Cherry-wood-smoked whiskey-pecan ice cream on apple pie was delicious, and bourbon-barrel-smoked cream stirred into espresso created a smooth, alcohol-free Irish coffee. It also works as a finishing touch. Steak smoked with hickory before searing didn’t retain a woodsy flavor, whereas hitting roast chicken with a cloud of the same recalled hours in a smokehouse. Want to play magician? The Elisir effect is easy: Pipe applewood smoke into a glass, invert it over a sliver of raw salmon, and the sweetly smoky fish appears in a heady cloud when the glass is lifted.

This article appears in the May 2012 issue of The Washingtonian.

Read More

Posted at 02:05 PM/ET, 05/23/2012 | Permalink | Comments ()
The bartender shares her hangover remedy, favorite day drink, best work outfit, and more. By Anna Spiegel

The Columbia Room's Katie Nelson. Photograph by Scott Suchman.

When it comes to mixing hard liquor with feminine style, few do it better than Katie Nelson, bartender at the Columbia Room in DC's Mount Vernon Square neighborhood. We checked in with Nelson about her favorite drink, thoughts on vodka, and morning-after pick-me-ups.

Always on the home bar: Plymouth gin.

Cocktail to make at home: Dark and Stormy with Gosling's ginger beer or Blenheim ginger ale and a dark rum such as Myers's.

Cocktail to impress guests: Gin martini. "I pinch the lemon peel to distribute the oils and then toss it."

First drink: Whiskey sour.

Liqueur: Chartreuse Green.

Bitters: Peychaud's.

Brand of tonic: Fever-Tree.

Vodka is . . . : "Tasteless, which can be useful."

Mixer: Blenheim ginger ale; Canada Dry bitter-lemon soda.

Special-occasion drink: Champagne from small growers like Pierre Gimonnet and Henriot.

Read More

Posted at 03:25 PM/ET, 05/22/2012 | Permalink | Comments ()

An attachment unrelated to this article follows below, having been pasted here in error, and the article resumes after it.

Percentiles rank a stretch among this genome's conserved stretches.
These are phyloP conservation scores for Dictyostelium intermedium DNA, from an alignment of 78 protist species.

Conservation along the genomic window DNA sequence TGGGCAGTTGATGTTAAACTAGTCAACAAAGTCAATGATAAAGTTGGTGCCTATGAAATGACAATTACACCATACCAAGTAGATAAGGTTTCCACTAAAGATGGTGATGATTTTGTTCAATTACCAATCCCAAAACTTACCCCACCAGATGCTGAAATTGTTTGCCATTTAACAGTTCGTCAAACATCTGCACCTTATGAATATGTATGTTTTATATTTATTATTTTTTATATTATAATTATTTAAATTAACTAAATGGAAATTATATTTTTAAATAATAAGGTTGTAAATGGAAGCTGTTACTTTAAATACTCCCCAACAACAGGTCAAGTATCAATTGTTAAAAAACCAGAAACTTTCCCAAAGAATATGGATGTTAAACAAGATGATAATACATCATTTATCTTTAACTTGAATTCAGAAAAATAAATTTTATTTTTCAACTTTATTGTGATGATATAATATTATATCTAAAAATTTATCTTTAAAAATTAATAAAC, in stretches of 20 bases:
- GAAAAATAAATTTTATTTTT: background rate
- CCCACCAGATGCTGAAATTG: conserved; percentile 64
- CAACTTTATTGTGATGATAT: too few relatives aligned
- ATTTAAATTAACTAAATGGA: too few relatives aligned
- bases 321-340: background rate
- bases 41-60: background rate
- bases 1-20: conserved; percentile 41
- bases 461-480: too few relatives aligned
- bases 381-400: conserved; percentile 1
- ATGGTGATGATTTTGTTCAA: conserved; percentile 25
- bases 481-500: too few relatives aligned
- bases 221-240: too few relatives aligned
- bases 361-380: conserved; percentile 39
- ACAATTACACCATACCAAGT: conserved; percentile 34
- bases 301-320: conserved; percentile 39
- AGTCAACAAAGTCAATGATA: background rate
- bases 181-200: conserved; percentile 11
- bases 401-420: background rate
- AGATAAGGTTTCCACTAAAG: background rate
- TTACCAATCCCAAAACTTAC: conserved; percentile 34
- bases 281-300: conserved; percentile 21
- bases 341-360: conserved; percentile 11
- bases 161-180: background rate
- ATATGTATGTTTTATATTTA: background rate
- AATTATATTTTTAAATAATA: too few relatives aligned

What's hot and what's not in the region's dining.
By Jessica Voelker, Todd Kliman

Lyon Hall's pork schnitzel with potato salad. Photograph by Chris Leaman.

Yamas Mediterranean Grill
We knew something was off when we stepped into this Greek cafe--where were the aromas of garlic and herbs? The bold flavors that once drew us to Yamas appear to have flattened: Roast potatoes tasted of the steam table, a whole fish with herbs and lemon was overcooked, and a rotisserie chicken could have come from the supermarket. Only spanakopita and taramasalata had zip.

Lyon Hall
Mussels are popular at this brasserie, but there are also rewards in less obvious items such as escargots in garlic-butter; cornmeal-crusted flounder; and a riff on currywurst featuring a juicy brat, pickled cauliflower, and curry aïoli. House-made breads are gratis--but don't let that dissuade you from starting with salt-studded soft pretzels accompanied by a trio of mustards.

The Bombay Club
This handsome dining room has been overshadowed by its more modern sibling Rasika. But on a recent Friday, the place bubbled over with happy families and well-dressed thirtysomethings sipping martinis. Too-formal service stifled the sense of fun, but tandoori salmon was tender, the lamb shank in the nalli gosht was fragrant with cinnamon, and pillowy naan and onion kulcha were perfect for soaking up all that sauce.

This article appears in the May 2012 issue of The Washingtonian.

Posted at 12:40 PM/ET, 05/18/2012 | Permalink | Comments ()